(ran LA edition)
The longer it takes to get the land, the longer it will take to get a downtown movie theater, the Bay Plaza Cos. president warned the City Council on Thursday.
Several hours later, Bay Plaza president Robert L. Jackson's hope of acquiring downtown land for a 24-screen movie theater and retail complex was delayed a little longer.
A circuit court judge set a May 11 hearing for the city's condemnation lawsuit against the owners of six parcels Bay Plaza needs to build the theater and shopping district in the block and a half bounded by Central Avenue and Second Avenue N and First and Second streets.
The case had originally been scheduled for January, and later reset for March.
"I am sure that we are all frustrated that it has taken as long as it has," Jackson told Council members. Still, as long as the case remained in court, negotiations with potential tenants for the project were unavoidably stuck in a "holding pattern," Jackson said.
Generally, he said, retail stores need 18 months to four years in lead time to relocate. So, as long as Bay Plaza, the city's partner in redevelopment of the downtown area, is unable to offer a firm time line for condemning land for the project, the retail stores can't plan ahead much, he said.
"Most of the retailers really want to go on hold and have gone on hold" pending word from Bay Plaza and St. Petersburg's search to attain the land, Jackson said. "It's literally been forced to go on hold at this time other than what you would call generalized discussions."
The condemnation case is bound to take a while, City Attorney Michael Davis told City Council members.
"I think that this is a very major piece of litigation," Davis said. "It is not unusual in large, major pieces of litigation to have continuances."
In 1989 the city formed a public-private venture with Bay Plaza to redevelop six blocks of downtown into a shopping and entertainment district. As part of the deal, the city agreed to use its powers of eminent domain to assemble land for the developer. Bay Plaza will reimburse the city for the land cost and some legal fees.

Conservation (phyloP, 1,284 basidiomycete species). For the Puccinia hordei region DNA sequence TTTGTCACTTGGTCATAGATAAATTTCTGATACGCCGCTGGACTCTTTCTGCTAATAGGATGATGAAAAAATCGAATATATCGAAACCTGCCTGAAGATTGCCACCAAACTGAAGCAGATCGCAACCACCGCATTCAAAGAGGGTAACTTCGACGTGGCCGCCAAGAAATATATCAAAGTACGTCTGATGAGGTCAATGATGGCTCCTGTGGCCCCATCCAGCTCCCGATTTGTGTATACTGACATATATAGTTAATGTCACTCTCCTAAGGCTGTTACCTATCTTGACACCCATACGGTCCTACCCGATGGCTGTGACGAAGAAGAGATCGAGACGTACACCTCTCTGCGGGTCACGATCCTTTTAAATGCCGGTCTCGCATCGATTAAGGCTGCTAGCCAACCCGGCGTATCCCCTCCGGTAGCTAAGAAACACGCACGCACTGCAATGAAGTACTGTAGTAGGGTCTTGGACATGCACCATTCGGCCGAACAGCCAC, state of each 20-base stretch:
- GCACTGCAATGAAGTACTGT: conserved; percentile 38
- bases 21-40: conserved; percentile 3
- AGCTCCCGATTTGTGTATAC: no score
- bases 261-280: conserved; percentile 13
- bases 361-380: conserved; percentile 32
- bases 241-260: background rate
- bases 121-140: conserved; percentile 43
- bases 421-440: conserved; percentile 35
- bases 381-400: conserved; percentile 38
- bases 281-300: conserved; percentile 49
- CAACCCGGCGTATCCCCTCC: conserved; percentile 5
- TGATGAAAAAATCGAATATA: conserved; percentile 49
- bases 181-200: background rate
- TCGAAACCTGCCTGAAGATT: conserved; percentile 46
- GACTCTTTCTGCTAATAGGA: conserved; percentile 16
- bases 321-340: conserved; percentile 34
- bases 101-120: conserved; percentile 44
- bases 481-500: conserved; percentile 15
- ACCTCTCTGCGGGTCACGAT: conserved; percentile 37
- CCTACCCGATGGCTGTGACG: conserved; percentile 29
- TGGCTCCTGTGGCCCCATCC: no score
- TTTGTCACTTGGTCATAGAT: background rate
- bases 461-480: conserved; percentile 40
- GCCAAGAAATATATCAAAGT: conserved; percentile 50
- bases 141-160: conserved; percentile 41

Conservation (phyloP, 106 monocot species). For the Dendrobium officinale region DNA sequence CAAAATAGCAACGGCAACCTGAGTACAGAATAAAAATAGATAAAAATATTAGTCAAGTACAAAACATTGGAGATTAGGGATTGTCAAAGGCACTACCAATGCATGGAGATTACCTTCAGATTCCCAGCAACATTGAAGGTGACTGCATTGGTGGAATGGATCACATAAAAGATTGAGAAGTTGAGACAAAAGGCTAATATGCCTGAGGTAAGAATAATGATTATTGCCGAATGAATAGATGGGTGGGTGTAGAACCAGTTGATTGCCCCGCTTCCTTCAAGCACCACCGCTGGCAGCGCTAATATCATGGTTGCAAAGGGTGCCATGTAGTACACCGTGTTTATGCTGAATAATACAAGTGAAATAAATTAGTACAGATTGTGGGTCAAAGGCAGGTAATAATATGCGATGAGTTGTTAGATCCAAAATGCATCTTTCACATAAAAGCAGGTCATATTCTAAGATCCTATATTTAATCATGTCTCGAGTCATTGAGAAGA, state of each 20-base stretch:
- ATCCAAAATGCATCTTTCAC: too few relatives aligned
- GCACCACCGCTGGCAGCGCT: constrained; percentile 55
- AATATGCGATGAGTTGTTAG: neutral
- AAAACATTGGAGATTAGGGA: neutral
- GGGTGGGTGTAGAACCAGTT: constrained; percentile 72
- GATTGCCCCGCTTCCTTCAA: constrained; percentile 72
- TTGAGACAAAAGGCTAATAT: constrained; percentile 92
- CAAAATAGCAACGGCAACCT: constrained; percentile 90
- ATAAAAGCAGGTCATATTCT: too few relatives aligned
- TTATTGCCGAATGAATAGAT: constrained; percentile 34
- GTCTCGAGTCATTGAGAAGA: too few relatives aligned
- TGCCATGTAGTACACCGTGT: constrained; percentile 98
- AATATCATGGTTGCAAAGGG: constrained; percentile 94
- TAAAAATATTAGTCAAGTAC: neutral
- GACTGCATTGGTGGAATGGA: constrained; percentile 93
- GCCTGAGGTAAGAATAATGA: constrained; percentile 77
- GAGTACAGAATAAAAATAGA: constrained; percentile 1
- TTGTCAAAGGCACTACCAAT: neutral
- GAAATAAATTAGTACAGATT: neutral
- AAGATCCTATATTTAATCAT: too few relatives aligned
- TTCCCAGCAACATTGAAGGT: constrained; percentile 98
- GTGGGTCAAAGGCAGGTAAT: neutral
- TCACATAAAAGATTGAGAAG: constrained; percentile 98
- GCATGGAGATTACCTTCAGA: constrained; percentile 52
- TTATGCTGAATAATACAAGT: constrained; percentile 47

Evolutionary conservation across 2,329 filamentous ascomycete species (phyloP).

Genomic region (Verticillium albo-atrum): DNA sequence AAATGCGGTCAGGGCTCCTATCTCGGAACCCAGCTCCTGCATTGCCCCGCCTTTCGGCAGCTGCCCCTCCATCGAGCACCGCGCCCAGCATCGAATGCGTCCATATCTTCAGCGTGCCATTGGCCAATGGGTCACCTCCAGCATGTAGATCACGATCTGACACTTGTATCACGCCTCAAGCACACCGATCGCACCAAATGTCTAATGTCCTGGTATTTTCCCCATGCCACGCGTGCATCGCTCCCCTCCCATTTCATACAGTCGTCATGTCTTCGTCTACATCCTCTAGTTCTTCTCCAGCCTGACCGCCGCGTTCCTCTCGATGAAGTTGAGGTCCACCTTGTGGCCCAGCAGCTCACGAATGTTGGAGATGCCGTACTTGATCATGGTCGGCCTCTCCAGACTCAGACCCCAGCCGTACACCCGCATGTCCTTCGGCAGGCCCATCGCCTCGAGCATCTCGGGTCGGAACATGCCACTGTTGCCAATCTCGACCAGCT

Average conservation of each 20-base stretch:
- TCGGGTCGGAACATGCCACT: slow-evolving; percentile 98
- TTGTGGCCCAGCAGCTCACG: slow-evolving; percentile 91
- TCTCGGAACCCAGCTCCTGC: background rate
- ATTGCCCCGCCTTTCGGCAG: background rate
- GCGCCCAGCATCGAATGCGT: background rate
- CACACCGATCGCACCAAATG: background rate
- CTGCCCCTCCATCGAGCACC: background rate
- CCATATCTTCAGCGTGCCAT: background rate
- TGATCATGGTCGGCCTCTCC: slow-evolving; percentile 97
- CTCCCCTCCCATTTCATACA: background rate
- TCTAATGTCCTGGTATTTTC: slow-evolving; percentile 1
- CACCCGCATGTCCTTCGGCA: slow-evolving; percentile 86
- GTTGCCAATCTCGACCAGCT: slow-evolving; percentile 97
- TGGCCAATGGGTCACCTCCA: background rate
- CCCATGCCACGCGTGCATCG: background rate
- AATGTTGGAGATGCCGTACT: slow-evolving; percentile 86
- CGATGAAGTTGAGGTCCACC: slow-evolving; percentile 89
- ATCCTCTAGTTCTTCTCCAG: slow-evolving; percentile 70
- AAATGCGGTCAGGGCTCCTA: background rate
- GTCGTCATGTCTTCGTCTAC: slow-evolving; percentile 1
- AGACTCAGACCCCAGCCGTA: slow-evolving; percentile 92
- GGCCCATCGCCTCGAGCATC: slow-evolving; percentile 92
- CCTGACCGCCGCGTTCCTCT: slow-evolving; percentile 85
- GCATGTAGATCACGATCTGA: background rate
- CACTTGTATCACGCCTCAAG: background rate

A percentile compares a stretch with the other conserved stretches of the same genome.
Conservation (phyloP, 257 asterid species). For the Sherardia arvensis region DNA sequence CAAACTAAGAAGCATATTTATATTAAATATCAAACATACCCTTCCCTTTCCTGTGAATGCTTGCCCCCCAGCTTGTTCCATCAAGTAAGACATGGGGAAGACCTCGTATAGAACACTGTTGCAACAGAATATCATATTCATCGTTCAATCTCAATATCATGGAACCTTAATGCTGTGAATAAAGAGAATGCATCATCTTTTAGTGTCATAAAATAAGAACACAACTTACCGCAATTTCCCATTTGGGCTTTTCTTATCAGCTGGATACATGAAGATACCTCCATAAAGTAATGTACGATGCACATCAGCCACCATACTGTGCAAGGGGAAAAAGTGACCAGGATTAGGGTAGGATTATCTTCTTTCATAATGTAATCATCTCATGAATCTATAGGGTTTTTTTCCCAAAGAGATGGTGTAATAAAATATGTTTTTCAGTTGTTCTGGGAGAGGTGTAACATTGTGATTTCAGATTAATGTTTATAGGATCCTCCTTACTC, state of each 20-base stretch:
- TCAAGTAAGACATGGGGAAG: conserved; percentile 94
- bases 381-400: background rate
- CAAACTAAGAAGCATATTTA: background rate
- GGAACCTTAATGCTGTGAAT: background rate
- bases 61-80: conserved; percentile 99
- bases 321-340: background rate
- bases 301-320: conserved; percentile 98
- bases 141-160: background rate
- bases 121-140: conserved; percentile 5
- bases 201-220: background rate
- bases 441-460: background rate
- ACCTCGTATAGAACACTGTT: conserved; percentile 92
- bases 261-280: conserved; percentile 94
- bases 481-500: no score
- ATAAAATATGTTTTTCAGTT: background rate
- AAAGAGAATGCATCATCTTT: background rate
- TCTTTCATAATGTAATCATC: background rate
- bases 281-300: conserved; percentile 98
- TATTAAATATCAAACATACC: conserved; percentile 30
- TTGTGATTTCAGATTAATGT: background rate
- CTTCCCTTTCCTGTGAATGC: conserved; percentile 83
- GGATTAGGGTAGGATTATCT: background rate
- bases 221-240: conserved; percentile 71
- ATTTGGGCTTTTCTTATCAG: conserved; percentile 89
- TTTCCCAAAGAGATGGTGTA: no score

In January, lawyers for the owners of the six properties asked for a continuance in the case. They argued that they were not receiving all the documents they needed from Bay Plaza and the city in order to try their case, said Michael Gaines, a Clearwater lawyer for one of the property owners.
The owners are not trying to slow down Bay Plaza's work with legal delaying tactics, Gaines said. "Absolutely not," he said. "The only thing we wanted all along was to have adequate time to prepare."
On Thursday, lawyers on both sides agreed to a May 11 hearing date during a hearing that lasted less than an hour before Circuit Judge David Seth Walker, said Davis.
Despite the slowdown, Jackson said he felt confident about talks with potential tenants and with the movie chain, American Multi-Cinema, which has not signed a formal lease with Bay Plaza.
"I don't see any impediment," Jackson told the council.
Aside from the court fight, signs are positive, he said.
Recent business journals have reported a return by retailers to cities' downtown areas, Jackson said. And indications that AMC might create a theater project in downtown Tampa would not infringe on St. Petersburg's plans, he said. The two locations would not be competing for an audience, he said.
Last fall, Jackson said that even if condemnation proceedings take until October 1995, Bay Plaza still could finish building in time for the June 1997 completion date set in the developer's agreement with the city.